Precocious in childhood, irrepressible in old age, Miss Topaz Edgeworth’s singular accomplishment is to live out an entire century in unflagging – and mostly oblivious – optimism. At once outmoded and unconventional, tyrannical and benign, Topaz leads a largely unexamined life. But the magical quality of her consciousness, revealed through stunning narrative technique, makes her into one of the most delightful characters in Canadian literature. Published in 1949, The Innocent Traveller is Ethel Wilson’s most original literary achievement.
About the authors
Ethel Wilson is a Fitzhenry and Whiteside author.
P. K. Page has written some of the best poems published in Canadaover the last five decades. In addition to winning the Governor General's awardfor poetry in 1957, she was appointed a Companion of the Order of Canada in1999. She is the author of more than a dozen books, including tenvolumes of poetry, a novel, selected short stories, three books for children,and a memoir, entitled Brazilian Journal, based on her extended stay in Brazilwith her late husband Arthur Irwin, who served as the Canadian Ambassador therefrom 1957 to 1959. A two-volume edition of Page's collected poems, The Hidden Room (Porcupine's Quill), was published in 1997. In addition to writing, Page paints, under the name P. K. Irwin. She has mounted one-woman showsin Mexico and Canada. Her work has also been exhibited in various group shows, andis represented in the permanent collections of the National Gallery ofCanada, the Art Gallery of Ontario, and the Victoria Art Gallery, amongothers. P. K. Page was born in England and brought up on the Canadian prairies. She has livedin the Maritimes and in Montreal. After years abroad inAustralia, Brazil and Mexico, she now makes her permanent home in Victoria, British Columbia.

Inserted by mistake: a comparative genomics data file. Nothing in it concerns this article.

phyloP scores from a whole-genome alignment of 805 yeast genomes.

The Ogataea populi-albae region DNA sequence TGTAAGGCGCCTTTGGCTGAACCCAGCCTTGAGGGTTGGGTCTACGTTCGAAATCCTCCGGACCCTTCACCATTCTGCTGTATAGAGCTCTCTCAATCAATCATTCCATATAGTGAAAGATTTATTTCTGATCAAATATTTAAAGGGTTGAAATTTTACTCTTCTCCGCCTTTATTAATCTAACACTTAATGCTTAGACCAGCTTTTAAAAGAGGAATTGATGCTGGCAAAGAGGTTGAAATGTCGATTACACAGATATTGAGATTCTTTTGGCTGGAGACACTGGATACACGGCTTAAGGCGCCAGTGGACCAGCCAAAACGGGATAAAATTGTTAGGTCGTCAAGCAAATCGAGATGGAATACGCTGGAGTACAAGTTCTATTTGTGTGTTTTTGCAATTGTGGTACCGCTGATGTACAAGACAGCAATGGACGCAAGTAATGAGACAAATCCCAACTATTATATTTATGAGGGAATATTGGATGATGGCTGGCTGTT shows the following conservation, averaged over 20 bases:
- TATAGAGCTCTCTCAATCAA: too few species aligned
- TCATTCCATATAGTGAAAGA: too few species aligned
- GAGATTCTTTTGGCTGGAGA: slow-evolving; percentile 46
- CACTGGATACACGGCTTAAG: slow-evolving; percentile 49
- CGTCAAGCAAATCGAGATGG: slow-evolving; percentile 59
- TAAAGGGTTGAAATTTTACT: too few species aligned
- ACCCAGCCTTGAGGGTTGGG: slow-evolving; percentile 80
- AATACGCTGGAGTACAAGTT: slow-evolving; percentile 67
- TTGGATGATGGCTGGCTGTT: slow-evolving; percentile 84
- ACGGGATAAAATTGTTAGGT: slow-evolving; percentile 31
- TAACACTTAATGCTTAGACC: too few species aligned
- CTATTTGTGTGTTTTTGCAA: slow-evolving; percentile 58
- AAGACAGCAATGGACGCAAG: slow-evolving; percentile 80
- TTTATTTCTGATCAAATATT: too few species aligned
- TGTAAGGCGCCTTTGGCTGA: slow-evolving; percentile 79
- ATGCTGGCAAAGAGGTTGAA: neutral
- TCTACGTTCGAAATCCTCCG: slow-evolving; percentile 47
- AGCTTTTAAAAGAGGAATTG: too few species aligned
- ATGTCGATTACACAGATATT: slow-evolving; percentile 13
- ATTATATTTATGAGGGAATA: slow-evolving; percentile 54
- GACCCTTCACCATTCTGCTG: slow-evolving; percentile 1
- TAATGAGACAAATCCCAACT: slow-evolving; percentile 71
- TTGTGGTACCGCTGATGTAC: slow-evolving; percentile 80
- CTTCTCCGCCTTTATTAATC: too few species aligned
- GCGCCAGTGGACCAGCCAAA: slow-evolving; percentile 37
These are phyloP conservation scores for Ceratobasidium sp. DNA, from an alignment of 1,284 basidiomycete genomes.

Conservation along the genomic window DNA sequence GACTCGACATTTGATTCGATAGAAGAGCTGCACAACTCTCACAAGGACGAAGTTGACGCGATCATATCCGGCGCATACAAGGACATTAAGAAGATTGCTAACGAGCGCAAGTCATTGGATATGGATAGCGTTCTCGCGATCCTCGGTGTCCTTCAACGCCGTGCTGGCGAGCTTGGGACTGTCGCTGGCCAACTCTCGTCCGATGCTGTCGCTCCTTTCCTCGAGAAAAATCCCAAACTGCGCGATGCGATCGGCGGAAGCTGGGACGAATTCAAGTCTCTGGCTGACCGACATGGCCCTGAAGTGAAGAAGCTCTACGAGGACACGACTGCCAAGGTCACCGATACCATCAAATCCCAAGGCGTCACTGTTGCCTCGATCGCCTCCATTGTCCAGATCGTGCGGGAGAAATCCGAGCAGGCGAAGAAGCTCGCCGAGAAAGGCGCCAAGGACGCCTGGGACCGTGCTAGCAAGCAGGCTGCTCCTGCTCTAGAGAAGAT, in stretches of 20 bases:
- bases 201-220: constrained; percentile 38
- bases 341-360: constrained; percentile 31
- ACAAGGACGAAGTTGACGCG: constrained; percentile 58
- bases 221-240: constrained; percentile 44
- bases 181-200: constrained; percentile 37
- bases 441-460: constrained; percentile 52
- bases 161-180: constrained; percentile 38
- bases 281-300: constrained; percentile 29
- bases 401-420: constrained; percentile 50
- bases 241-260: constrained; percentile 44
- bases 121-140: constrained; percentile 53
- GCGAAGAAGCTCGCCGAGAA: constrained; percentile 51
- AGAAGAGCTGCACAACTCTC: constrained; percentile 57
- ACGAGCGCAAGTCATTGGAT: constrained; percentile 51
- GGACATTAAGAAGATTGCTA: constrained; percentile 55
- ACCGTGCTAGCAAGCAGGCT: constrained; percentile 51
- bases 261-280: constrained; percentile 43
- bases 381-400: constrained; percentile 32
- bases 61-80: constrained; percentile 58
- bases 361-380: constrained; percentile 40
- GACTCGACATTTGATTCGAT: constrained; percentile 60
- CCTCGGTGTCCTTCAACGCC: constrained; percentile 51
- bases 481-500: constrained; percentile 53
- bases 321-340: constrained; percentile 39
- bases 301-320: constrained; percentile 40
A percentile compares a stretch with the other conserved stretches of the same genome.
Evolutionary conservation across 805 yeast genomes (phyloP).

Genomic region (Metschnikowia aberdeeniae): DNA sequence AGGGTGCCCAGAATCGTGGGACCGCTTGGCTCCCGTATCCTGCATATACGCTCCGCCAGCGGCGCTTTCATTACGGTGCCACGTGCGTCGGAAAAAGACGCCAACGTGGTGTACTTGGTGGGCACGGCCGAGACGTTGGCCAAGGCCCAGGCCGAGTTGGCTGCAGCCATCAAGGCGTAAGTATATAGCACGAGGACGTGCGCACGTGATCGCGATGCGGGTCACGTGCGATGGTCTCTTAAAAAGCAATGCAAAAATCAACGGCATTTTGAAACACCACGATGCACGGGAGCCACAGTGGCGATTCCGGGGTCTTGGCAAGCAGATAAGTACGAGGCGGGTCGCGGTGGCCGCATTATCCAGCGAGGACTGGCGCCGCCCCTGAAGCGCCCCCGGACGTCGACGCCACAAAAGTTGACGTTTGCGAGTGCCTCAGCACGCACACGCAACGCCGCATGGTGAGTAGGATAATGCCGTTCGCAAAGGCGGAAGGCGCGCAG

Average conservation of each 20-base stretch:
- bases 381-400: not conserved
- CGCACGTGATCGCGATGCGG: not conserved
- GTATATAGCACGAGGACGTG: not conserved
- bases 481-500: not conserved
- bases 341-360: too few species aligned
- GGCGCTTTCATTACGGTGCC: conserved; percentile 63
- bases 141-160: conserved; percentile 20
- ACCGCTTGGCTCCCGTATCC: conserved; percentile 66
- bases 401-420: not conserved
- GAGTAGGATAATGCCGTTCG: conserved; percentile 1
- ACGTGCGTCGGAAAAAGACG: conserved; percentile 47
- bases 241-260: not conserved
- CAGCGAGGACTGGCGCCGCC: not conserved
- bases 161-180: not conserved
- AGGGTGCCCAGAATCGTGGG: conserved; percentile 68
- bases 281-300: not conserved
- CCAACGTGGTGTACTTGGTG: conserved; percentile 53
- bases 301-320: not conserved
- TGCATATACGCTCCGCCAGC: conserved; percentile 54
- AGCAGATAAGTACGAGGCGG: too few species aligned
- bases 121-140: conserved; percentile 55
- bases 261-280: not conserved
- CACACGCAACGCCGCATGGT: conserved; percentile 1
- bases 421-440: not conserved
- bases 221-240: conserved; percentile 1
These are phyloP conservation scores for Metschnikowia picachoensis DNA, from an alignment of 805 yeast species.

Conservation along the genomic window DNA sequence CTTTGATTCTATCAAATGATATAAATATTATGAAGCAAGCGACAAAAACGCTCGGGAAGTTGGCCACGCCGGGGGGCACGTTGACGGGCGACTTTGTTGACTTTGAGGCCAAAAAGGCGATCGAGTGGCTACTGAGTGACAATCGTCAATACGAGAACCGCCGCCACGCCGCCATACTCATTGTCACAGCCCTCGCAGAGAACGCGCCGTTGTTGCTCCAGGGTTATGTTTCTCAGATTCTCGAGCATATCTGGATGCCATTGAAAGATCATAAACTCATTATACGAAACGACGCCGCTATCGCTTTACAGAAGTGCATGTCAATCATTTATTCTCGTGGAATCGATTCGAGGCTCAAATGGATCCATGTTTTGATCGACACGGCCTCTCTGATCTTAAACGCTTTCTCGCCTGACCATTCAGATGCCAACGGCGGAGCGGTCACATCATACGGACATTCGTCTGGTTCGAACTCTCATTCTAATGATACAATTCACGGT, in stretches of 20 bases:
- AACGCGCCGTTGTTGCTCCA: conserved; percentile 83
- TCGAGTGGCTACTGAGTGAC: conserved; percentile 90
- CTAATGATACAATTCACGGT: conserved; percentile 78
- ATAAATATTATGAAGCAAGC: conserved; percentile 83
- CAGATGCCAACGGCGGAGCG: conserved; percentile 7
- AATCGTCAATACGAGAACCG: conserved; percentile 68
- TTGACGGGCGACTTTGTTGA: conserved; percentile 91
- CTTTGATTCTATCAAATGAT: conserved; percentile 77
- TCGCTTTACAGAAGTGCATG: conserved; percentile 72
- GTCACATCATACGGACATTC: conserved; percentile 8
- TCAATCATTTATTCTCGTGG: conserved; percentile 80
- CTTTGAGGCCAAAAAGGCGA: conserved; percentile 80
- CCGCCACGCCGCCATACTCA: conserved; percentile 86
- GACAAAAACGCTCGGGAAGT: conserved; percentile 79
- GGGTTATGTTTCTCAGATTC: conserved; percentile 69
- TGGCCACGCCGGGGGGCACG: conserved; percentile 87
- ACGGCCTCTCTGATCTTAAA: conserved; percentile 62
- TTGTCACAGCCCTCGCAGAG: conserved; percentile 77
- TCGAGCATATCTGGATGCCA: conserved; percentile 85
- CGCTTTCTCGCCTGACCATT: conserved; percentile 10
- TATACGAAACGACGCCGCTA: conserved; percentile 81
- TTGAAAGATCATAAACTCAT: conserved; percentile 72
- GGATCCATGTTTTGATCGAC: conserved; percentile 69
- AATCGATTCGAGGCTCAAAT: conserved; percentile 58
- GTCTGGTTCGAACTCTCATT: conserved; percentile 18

Excerpt: The Innocent Traveller (by (author) Ethel Wilson; afterword by P.K. Page)
Far away at the end of the table sat Father, the kind, handsome and provident man. At this end sat Mother, her crinoline spread abroad. On Mother’s right was Mr. Matthew Arnold. On each side of the table the warned children ate their food gravely, all except Topaz on Mother’s left. Topaz, who could not be squelched, was perched there on the top of two cushions, as innocent as a poached egg. Mother sat gracious, fatigued, heavy behind the majestic crinoline with the last and fatal child.
Said Mr. Matthew Arnold in large and musical tones, speaking across the children and three jellied fowls to Father who with divided attention carved, “It is now my hope to make a survey of the educational systems of France and Germany with a view to the establishment in this country of reasonable educational facilities for every child, rich or poor. You will agree with me, Mr. Edgeworth, that a modicum of education, given under healthy and happy conditions, is the right of every boy. This I would extend to girls also.” Thus spoke Mr. Matthew Arnold.
Father, as he carved for ten people, made encouraging sounds, although he had not yet considered this novel idea. He was, however, prepared to do so. He looked forward to a pleasant afternoon with this agreeable and enlightened person who was a coming Inspector of Schools, a present poet, and a son of Arnold of Rugby.
Mother’s quiet sombre gaze swept round the table, dwelt for a moment thoughtfully on the poet, rested on Father busy with the jellied fowls, rested on the two young grown-up daughters, on the four sons, on the little Topaz at her side, and on the ministering Cook and Emma.
Topaz was anxious to be noticed. But nobody was noticed today except Mr. Matthew Arnold. Not Annie, Mary, Blakey, George, John, nor Joe. She determined to be noticed immediately, so she spoke across the table to the guest.
As she was so unimportant no one paid her any attention at first until she was heard to say, “. . . and it’s got a lovely yellow glass handle and you pull it and it goes woosh! Woosh, woosh!” she trumpeted, and smiled happily at Mr. Matthew Arnold.
“What goes woosh, my child?” he asked.
“Our new —”
“Topaz!” thundered Father, and Mother put out a grieved and loving hand. The outraged brothers and sisters looked across and downwards. Only Mr. Matthew Arnold regarded Topaz without horror.
“Topaz, eat your bread and butter,” commanded Mother. But Topaz had succeeded. She had been noticed, although she had failed to tell Mr. Matthew Arnold about their new plumbing.